Additionally, small and medium sized enterprises are facing "really tight labor market conditions," and part-time workers have seen their pay rising "significantly higher" than regular workers in large companies, according to Kuroda.
"So all of this makes our contention more reasonable," he said. "In the sense that labor market tightness has been affecting, initially part time workers and irregular workers, but now regular workers in small and medium sized enterprises are experiencing higher pay increases."
For many years, Japanese corporations have appeared reticent to pay out big raises, but Kuroda explained why he thought that was changing.
"The Japanese corporate sector now enjoys historic high level of profit, better than ever. — even better than during the bubble period — they have huge profit, huge cash to spend," he said. "So Japanese corporate sector has been increasing capital investment, and now, somewhat belatedly, started to increase wages."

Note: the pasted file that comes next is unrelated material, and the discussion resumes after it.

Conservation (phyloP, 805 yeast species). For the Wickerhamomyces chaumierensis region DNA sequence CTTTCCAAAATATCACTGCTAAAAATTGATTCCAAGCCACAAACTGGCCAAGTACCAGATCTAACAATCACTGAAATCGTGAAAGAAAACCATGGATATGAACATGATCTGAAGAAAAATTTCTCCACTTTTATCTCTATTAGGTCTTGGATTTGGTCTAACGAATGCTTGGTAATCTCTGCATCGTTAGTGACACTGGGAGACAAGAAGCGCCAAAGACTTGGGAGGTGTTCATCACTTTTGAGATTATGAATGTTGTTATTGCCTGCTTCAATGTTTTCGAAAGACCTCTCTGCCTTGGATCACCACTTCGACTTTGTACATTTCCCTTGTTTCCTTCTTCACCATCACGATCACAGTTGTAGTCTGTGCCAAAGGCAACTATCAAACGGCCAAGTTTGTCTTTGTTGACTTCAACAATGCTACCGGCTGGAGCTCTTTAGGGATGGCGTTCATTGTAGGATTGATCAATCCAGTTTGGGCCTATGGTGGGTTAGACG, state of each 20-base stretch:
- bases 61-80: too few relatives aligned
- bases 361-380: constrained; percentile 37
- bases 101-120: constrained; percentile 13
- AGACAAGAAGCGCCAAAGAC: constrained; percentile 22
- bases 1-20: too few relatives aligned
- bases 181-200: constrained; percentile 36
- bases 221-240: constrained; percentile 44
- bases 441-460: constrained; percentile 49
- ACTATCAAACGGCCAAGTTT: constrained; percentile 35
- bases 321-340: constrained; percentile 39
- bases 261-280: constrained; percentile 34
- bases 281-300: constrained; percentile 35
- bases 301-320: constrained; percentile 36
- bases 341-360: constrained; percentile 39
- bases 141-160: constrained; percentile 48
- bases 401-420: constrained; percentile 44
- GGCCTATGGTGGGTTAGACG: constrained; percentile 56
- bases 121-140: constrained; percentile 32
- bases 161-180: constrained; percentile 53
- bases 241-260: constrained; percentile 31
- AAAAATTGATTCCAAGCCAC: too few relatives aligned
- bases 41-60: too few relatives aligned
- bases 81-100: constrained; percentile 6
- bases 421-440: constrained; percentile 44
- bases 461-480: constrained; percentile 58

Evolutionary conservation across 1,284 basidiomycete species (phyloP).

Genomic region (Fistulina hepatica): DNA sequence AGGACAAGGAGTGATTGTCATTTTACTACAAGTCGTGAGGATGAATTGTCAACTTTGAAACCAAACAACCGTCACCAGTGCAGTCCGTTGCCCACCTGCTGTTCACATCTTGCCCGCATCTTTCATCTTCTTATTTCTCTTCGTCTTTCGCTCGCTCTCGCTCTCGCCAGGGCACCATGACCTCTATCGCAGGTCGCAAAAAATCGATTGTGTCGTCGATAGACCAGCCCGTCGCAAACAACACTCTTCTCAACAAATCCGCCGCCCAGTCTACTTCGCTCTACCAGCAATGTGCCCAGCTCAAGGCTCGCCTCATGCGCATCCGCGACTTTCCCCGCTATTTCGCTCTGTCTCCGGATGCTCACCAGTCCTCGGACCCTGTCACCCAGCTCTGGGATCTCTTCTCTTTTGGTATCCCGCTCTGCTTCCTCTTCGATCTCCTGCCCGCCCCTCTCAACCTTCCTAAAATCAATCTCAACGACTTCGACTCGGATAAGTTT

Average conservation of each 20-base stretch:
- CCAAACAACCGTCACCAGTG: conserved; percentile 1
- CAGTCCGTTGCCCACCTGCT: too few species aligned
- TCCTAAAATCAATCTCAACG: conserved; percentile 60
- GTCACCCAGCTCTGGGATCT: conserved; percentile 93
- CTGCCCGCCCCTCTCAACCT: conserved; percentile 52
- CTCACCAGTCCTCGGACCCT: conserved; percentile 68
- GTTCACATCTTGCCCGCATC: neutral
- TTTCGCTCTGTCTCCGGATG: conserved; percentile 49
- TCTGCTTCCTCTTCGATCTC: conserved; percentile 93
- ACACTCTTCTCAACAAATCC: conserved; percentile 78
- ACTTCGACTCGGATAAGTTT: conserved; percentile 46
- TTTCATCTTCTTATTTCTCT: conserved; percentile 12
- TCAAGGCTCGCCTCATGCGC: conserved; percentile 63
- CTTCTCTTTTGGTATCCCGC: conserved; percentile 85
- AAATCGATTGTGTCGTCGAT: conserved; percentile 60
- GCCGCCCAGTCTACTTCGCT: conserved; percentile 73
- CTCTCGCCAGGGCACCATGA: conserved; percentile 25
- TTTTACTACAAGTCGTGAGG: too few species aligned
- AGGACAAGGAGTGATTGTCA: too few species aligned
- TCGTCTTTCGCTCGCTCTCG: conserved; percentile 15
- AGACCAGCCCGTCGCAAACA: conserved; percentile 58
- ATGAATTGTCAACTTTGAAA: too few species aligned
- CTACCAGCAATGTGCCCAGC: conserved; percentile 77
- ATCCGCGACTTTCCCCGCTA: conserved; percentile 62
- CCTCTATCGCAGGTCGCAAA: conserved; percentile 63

"So I think if we continue our fiscal and monetary policy in coming years, if labor market continues to tighten ... if this situation continues, eventually, tight labor market conditions would force wages to rise significantly," Kuroda added.
Although Kuroda said deflation "has gone already" from Japan, he acknowledged that "headline inflation has been quite slow to adjust upward" in part because of weakness in oil prices. More importantly, he said, "Japanese people — businesses as well as labor unions — are accustomed to deflationary situation for 15 years."
"So the mindset is still quite cautious about inflation expectations, but I'm quite sure that with continuous accomodative monetary policy, supported by fiscal policy, we'd be able to eventually raise wages and prices significantly," he said.
Turning to the BoJ's potential exit from its extraordinary policy, Kuroda declined to comment on any specifics.
"Inside the bank, of course, we have various simulations of potential exit strategies and so on and so forth," he said. "But as I said, it's premature to openly discuss exit strategy at this moment when inflation rate is still close to zero — although improving."
Correction: This article has been updated to clarify Bank of Japan Governor Haruhiko Kuroda's comments on deflation being "gone already" from Japan.